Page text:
Searchlights pierced the sky, ripping through the night like razors on a black cloth. In the distance you could hear the chants of the protestors; angry, desperate, moving closer and increasing in volume.
Soldiers marched down the street, the orange glow of the flames which protruded from the looted store fronts creating an orange-outlined silhouette of the marching columns. The only way to describe their appearance was hellish. They looked like demons, marching down the street, the flickering orange flames reflected in their eyes, unaffected by the screams of agony that followed every burst of gunfire.
How ironic, I remember thinking to myself, that the army of the people was now being sent to oppress the people.
It was 12a.m., two hours past curfew. Anyone caught outside, even standing on their front porches or balconies were shot instantly, no hesitation, no warning, just a single bullet to the head. Be it children or elderly, no one was safe.
Out of the corner of my eye I saw a red ball roll out of someone’s front door and onto their front porch. I turned in time to see a small boy no older than six, completely ignorant of what was going on, as he stepped out onto the porch to retrieve his toy. I watched on in horror as a soldier, alerted by the noise of a door opening, whirled around and pointed a rifle at the boy. I closed my eyes, unable to bear the sight, and heard a single gunshot, pierce the night. I finally forced my eyes open and saw the boy laying there, dead on the porch, a single shot to the back of the head.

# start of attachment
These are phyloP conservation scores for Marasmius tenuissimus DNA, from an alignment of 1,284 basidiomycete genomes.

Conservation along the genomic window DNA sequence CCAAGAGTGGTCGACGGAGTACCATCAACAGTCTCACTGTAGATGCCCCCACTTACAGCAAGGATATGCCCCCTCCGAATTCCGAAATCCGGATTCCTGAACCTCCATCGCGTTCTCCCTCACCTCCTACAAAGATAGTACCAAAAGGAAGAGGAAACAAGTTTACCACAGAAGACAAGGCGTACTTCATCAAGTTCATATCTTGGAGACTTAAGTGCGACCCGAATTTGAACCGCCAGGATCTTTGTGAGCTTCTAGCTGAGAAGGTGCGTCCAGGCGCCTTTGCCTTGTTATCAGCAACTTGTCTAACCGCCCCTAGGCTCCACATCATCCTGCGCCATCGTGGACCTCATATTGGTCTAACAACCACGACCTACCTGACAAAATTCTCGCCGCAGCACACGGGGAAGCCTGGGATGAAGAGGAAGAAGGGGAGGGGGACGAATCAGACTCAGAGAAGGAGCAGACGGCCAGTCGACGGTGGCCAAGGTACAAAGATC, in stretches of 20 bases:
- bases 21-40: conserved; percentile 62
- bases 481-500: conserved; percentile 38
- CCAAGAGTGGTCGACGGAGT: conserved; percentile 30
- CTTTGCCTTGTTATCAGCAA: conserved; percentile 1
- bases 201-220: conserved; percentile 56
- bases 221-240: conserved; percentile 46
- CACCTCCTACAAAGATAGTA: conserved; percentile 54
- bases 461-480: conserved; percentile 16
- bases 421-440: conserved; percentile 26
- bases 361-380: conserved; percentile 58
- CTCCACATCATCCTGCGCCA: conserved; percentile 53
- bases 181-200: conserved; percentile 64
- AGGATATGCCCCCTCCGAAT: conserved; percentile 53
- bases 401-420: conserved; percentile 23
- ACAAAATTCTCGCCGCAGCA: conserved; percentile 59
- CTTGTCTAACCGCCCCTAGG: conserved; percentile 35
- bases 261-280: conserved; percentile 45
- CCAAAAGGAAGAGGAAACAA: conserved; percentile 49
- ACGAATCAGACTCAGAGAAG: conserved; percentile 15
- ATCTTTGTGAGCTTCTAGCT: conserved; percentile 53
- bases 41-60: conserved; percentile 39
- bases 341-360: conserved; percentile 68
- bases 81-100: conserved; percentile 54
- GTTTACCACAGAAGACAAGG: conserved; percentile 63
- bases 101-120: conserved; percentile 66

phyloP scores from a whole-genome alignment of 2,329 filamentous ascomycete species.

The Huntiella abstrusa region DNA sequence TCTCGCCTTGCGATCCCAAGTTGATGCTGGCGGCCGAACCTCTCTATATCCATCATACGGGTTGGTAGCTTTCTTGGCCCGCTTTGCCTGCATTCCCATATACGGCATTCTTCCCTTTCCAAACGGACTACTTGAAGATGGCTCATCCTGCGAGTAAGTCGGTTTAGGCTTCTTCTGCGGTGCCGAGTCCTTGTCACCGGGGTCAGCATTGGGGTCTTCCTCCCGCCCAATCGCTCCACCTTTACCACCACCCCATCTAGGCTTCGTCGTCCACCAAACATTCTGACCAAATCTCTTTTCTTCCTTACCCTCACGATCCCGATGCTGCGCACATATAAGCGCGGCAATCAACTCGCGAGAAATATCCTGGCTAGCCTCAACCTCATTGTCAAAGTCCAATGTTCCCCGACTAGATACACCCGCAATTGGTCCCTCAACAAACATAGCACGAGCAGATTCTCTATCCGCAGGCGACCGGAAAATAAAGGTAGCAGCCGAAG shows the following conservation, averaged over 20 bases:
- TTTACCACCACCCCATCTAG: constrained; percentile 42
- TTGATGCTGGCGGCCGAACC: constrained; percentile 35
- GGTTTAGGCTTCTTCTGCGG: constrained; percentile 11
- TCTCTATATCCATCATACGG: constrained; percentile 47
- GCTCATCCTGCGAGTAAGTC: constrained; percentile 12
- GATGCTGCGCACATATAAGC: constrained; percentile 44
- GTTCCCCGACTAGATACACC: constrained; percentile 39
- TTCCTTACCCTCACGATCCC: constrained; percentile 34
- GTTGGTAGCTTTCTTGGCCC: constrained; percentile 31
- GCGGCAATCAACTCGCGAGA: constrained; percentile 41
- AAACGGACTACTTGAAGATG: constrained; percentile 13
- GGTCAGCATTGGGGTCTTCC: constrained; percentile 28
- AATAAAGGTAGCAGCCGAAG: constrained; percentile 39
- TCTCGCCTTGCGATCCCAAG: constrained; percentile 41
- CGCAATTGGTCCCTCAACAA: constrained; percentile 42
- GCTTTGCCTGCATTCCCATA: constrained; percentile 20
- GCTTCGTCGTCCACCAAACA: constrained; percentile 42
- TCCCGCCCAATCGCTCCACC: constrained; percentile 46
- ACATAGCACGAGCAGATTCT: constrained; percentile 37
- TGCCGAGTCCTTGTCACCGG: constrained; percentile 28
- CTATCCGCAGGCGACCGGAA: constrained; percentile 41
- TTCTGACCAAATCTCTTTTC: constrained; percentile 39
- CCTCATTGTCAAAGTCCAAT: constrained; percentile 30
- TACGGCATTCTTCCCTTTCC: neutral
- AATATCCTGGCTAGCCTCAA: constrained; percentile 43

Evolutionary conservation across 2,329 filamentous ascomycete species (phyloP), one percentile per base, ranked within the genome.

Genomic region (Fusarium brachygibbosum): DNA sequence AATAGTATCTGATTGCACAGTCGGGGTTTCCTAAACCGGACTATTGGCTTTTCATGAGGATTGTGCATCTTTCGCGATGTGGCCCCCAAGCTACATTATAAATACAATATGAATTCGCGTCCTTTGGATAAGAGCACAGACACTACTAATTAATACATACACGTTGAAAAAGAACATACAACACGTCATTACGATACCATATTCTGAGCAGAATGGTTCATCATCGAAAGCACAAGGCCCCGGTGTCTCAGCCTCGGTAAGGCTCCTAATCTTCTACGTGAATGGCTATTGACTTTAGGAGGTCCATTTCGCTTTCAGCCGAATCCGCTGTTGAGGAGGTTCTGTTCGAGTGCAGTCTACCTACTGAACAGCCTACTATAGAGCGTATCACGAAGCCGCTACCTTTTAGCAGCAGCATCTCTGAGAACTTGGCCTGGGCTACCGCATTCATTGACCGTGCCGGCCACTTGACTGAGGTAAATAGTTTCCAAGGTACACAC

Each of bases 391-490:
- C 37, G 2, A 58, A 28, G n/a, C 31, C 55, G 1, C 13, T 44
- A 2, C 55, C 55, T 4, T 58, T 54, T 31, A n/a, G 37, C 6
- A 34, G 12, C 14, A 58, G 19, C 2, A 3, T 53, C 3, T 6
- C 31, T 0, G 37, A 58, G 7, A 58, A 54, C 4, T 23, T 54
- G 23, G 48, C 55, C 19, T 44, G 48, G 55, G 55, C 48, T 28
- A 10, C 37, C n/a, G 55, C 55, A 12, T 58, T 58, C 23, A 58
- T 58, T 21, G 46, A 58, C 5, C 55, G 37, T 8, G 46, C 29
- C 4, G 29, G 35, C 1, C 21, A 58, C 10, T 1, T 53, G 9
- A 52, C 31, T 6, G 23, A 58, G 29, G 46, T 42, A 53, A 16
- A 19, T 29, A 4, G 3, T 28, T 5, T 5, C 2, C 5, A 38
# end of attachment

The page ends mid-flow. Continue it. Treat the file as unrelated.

Unable to control myself I let out a shrill scream, attracting the attention of the soldier, who quickly whirled around to see me leaning out my window. I quickly jerked my head back inside and hurried to the living room, not wanting to end up like the poor boy I had just seen ruthlessly murdered.
Of all the horrors I saw during those few, nightmarish days, one image stood out above all others. In that brief second the soldier looked at me, before I pulled my head back in, our eyes had met, and what I saw in them will haunt me for as long as I live. In that mans eyes I saw no remorse, no guilt, no sadness… nothing. His eyes were as empty as the head they rested in. In his mind he hadn’t brutally murdered an innocent child; he had completed his orders and neutralized a “threat”. Apparently, in the leaders mind, anyone that broke the law, now matter how insignificant the law, was a threat to his perfect society. Whether the perpetrator be eight or eighty was of no importance, the punishment was still the same… death.
The sound of the approaching protestors jarred me back to reality…